Willoughby first challenges his enhancement under Sentencing Guideline § 2G1.3(b)(2)(B), which the district court applied on grounds that Willoughby had “unduly influenced” SW “to engage in prohibited sexual conduct.” Willoughby says that his conviction under § 1591(b) already took this aspect of his conduct into account because this subsection includes, as an element, that the defendant used “force, ․ fraud, or coercion[.]” But the term “undue influence[,]” as used in § 2G1.3(b)(2)(B), is not limited to force, fraud, or coercion. Instead, it includes Willoughby's actions in manipulating SW and preying upon her status as a homeless, destitute runaway—which he did, for example, by posing as her boyfriend and buying her gifts. See United States v. Smith, 719 F.3d 1120, 1125 (9th Cir.2013). That aspect of Willoughby's conduct was not already taken into account by the fact of his conviction; and thus the district court's application of this enhancement was proper.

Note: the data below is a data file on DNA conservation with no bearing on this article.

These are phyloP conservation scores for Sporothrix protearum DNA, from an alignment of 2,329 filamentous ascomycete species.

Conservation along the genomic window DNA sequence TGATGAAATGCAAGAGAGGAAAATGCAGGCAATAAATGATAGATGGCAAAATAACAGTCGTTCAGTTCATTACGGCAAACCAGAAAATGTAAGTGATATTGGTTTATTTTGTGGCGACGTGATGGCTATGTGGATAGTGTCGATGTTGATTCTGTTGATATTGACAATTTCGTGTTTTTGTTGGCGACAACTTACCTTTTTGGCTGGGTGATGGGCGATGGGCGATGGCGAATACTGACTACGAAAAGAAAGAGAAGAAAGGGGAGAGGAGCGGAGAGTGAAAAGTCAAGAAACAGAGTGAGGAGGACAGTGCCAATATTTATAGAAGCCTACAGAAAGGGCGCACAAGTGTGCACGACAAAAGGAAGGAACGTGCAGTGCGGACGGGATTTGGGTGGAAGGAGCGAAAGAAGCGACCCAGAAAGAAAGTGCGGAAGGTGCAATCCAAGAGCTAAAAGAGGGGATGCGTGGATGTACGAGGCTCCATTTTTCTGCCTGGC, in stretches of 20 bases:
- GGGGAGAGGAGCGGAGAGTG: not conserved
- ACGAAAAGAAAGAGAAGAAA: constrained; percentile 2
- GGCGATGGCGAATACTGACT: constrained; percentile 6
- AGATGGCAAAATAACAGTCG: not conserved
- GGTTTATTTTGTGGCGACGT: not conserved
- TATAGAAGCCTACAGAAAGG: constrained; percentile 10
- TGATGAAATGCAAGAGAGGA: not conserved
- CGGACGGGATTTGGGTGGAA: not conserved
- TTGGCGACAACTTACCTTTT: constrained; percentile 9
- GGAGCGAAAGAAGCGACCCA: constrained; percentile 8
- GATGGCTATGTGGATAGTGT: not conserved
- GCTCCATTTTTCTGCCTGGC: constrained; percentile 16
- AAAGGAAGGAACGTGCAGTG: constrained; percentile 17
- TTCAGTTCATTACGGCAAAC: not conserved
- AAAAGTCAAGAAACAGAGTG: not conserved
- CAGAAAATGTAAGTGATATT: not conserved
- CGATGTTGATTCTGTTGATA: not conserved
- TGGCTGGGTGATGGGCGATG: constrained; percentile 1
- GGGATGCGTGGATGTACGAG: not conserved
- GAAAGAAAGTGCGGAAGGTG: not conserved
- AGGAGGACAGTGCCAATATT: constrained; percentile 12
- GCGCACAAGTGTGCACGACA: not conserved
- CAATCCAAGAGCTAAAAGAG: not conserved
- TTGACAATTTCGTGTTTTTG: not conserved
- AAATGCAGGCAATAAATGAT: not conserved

Willoughby makes a similar argument about his enhancement under Guideline § 2G1.3(b)(4)(A). The district court applied that section because Willoughby's offense “involved the commission of a sex act[ .]” U.S.S.G. § 2G1.3(b)(4). Willoughby argues that his § 1591(a) conviction already took this aspect of his conduct into account, because in his view the commission of a sex act was an element of his offense. But every circuit to have reached the issue disagrees with him. The relevant language in § 1591(a) requires that the defendant knowingly take certain actions—recruiting, transporting, or enticing, among others—knowing that the victim “will be caused to engage in a commercial sex act.” 18 U.S.C. § 1591(a). And “[t]he future verb tense of the phrase ‘will be caused’—which precedes ‘to engage in a commercial sex act’—indicates that a sex act does not have to occur to satisfy the elements of the child-sex-trafficking offense. To conclude otherwise erases the meaning of ‘will be’ from the statutory text.'' United States v. Garcia–Gonzalez, 714 F.3d 306, 312 (5th Cir.2013). Willoughby's offense was complete when he acted with the requisite knowledge—when he dropped SW off at Tusin's residence, for example—and not at the moment of penetration. Accord United States v. Jungers, 702 F.3d 1066, 1073–74 (8th Cir.2013); United States v. Brooks, 610 F.3d 1186, 1197 n. 4 (9th Cir.2010); see also United States v. Tutstone, 525 F. App'x 298, 304–05 (6th Cir.2013). His § 2G1.3(b)(4) enhancement was proper.